Rodd Rathjen's directorial feature debut, Buoyancy, seeks to give a voice to the voiceless men and boys who are victims of slavery in Southeast Asia.

Music

Hear the New, Classic Pop of the Parson Red Heads' "Turn Around" (premiere)

The Parson Red Heads' "Turn Around" is a pop tune, but pop as heard through ears more attuned to AM radio's glory days rather than streaming playlists and studio trickery.

Music

Blitzen Trapper on the Afterlife, Schizophrenia, Civil Unrest and Our Place in the Cosmos

Influenced by the Tibetan Book of the Dead, Blitzen Trapper's new album Holy Smokes, Future Jokes plumbs the comedic horror of the human condition.

Love in the Time of Coronavirus

Fire in the Time of Coronavirus

If we venture out our front door we might inhale both a deadly virus and pinpoint flakes of ash. If we turn back in fear we may no longer have a door behind us.

Music

Sufjan Stevens' 'The Ascension' Is Mostly Captivating

Even though Sufjan Stevens' The Ascension is sometimes too formulaic or trivial to linger, it's still a very good, enjoyable effort.

Jordan Blum
Music

Chris Smither's "What I Do" Is an Honest Response to Old Questions (premiere + interview)

How does Chris Smither play guitar that way? What impact does New Orleans have on his music? He might not be able to answer those questions directly but he can sure write a song about it.

Music

Sally Anne Morgan Invites Us Into a Metaphorical Safe Space on 'Thread'

With Thread, Sally Anne Morgan shows that traditional folk music is not to be smothered in revivalist praise. It's simply there as a seed with which to plant new gardens.

Music

Godcaster Make the Psych/Funk/Hard Rock Debut of the Year

Godcaster's Long Haired Locusts is a swirling, sloppy mess of guitars, drums, flutes, synths, and apparently whatever else the band had on hand in their Philly basement. It's a highly entertaining and listenable album.

Film

What 'O Brother, Where Art Thou?' Gets Right (and Wrong) About America

Telling the tale of the cyclops through the lens of high and low culture, in O'Brother, Where Art Thou? the Coens hammer home a fatalistic criticism about the ways that commerce, violence, and cosmetic Christianity prevail in American society .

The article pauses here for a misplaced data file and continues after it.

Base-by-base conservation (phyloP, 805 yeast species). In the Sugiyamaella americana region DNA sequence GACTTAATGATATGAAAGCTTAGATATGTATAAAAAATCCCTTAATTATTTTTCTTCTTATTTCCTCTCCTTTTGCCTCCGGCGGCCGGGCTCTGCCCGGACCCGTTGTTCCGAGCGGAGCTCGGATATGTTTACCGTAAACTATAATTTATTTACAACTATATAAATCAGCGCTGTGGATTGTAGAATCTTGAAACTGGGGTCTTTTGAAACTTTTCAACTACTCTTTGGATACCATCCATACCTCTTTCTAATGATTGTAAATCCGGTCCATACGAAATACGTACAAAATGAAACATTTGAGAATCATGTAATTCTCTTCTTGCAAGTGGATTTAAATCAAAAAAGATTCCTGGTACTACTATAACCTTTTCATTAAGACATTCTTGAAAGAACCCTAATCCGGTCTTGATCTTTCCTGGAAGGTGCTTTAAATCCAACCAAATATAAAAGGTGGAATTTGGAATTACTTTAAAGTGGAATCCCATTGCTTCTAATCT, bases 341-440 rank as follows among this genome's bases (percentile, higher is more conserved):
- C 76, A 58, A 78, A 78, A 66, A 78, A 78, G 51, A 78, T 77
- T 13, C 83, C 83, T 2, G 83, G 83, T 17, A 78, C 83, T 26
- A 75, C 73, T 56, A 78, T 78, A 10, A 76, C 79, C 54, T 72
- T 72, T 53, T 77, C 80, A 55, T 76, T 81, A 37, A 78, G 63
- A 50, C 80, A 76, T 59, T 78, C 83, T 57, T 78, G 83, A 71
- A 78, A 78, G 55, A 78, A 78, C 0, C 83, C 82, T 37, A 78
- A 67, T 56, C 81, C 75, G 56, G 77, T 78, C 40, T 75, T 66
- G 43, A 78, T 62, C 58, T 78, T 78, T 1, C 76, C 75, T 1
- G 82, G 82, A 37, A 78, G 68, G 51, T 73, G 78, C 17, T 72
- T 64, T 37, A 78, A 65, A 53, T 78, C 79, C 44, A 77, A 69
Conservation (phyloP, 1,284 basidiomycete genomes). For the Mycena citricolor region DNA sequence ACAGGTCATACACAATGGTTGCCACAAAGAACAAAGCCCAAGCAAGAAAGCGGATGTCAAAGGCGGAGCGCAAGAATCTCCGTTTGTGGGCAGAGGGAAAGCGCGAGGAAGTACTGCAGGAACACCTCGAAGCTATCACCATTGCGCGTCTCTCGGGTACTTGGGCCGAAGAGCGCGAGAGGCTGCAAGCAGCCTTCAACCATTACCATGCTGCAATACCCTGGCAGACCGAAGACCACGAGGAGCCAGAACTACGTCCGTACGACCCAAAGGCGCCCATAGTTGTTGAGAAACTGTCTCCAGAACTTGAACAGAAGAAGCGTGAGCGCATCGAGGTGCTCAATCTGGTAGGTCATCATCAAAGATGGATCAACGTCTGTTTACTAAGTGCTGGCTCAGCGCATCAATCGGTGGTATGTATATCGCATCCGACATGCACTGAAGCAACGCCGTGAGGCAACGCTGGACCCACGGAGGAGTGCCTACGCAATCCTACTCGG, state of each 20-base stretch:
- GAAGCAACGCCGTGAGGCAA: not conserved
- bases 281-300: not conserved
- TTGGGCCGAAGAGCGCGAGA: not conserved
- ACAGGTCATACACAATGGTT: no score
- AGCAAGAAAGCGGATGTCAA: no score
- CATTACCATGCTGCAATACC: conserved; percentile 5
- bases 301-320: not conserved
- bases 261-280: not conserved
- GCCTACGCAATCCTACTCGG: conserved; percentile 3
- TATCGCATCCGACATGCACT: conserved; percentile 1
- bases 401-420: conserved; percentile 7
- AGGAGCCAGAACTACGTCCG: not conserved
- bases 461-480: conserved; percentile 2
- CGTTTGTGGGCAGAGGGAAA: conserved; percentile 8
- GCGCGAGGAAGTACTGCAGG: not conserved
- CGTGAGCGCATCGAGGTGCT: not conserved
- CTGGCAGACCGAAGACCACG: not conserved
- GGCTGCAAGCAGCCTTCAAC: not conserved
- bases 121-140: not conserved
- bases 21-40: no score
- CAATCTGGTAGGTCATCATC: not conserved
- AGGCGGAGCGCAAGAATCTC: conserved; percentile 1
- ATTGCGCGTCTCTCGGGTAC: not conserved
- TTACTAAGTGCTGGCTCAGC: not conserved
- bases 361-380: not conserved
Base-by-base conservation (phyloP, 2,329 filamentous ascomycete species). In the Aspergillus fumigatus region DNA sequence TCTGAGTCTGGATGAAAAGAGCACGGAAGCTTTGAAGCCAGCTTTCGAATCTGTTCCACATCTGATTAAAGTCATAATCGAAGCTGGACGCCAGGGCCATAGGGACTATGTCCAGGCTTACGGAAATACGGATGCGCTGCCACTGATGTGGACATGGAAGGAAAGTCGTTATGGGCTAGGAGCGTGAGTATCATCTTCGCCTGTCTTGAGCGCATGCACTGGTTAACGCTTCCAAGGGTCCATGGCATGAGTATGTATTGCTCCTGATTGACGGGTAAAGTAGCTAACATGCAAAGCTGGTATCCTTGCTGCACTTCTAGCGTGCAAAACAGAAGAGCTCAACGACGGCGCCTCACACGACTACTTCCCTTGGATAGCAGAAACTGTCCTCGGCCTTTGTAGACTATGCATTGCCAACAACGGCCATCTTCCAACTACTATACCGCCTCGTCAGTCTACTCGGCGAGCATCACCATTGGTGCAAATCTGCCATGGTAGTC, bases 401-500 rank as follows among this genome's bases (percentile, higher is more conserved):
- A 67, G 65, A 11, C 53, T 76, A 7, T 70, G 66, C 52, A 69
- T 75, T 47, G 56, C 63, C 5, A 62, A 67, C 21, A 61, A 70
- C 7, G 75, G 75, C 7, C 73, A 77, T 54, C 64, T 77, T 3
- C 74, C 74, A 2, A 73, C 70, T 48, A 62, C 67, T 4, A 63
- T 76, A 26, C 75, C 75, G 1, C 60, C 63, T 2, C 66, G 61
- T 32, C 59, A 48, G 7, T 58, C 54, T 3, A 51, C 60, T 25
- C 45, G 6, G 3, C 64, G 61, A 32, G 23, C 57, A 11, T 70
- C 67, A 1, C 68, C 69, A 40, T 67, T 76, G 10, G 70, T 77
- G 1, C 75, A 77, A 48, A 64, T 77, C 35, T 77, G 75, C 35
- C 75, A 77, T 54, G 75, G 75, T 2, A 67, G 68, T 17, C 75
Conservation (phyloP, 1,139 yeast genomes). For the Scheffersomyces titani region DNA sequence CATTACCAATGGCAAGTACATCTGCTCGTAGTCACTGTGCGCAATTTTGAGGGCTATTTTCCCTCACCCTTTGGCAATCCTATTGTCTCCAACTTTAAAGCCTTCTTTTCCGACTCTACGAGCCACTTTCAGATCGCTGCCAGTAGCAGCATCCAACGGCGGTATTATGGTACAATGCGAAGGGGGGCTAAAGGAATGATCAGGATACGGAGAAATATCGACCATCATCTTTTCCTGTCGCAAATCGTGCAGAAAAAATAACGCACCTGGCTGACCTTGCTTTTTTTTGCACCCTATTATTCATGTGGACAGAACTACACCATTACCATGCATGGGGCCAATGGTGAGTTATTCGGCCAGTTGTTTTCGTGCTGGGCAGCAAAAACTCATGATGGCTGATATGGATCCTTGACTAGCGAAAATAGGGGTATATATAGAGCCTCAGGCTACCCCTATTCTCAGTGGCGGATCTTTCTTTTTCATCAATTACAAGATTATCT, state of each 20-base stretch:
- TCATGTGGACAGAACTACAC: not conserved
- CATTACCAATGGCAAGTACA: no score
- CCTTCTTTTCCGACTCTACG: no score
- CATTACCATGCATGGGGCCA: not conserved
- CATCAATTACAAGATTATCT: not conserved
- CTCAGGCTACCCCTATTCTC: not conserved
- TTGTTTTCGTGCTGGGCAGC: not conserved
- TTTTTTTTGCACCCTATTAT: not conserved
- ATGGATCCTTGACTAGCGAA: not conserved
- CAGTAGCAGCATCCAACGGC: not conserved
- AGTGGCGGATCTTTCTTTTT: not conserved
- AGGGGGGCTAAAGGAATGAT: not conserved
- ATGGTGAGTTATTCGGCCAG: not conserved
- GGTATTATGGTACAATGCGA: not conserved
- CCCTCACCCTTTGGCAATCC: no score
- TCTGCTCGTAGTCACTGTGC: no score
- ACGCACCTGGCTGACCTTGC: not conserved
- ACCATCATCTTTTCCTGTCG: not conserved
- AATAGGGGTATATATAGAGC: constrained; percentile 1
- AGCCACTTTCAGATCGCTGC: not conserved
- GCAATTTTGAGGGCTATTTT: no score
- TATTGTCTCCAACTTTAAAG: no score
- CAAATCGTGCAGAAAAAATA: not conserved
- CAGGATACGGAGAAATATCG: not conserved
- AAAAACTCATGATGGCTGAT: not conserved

Film

The Dance of Male Forms in Denis' 'Beau travail'

Claire Denis' masterwork of cinematic poetry, Beau travail, is a cinematic ballet that tracks through tone and style the sublimation of violent masculine complexes into the silent convulsions of male angst.

Music

The Cradle's 'Laughing in My Sleep' Is an Off-kilter Reflection of Musical Curiosity

The Cradle's Paco Cathcart has curated a thoughtfully multifarious album. Laughing in My Sleep is an impressive collection of 21 tracks, each unapologetic in their rejection of expectations.

Music

Tobin Sprout Goes Americana on 'Empty Horses'

During the heyday of Guided By Voices, Tobin Sprout wasn't afraid to be absurd amongst all that fuzz. Sprout's new album, Empty Horses, is not the Tobin Sprout we know.

Film

'All In: The Fight for Democracy' Spotlights America's Current Voting Restrictions as Jim Crow 2.0

Featuring an ebullient and combative Stacey Abrams, All In: The Fight for Democracy shows just how determined anti-democratic forces are to ensure that certain groups don't get access to the voting booth.

Music

'Transgender Street Legend Vol. 2' Finds Left at London "At My Peak and Still Rising"

"[Pandemic lockdown] has been a detriment to many people's mental health," notes Nat Puff (aka Left at London) around her incendiary, politically-charged new album, "but goddamn it if I haven't been making some bops here and there!"

Music

Daniel Romano's 'How Ill Thy World Is Ordered' Is His Ninth LP of 2020 and It's Glorious

No, this is isn't a typo. Daniel Romano's How Ill Thy World Is Ordered is his ninth full-length release of 2020, and it's a genre-busting thrill ride.

Music

The Masonic Travelers Offer Stirring Rendition of "Rock My Soul" (premiere)

The Last Shall Be First: the JCR Records Story, Volume 1 captures the sacred soul of Memphis in the 1970s and features a wide range of largely forgotten artists waiting to be rediscovered. Hear the Masonic Travelers "Rock My Soul".


Reviews
Collapse Expand Reviews



Features
Collapse Expand Features

PM Picks
Collapse Expand Pm Picks

© 1999-2020 PopMatters.com. All rights reserved.
PopMatters is wholly independent, women-owned and operated.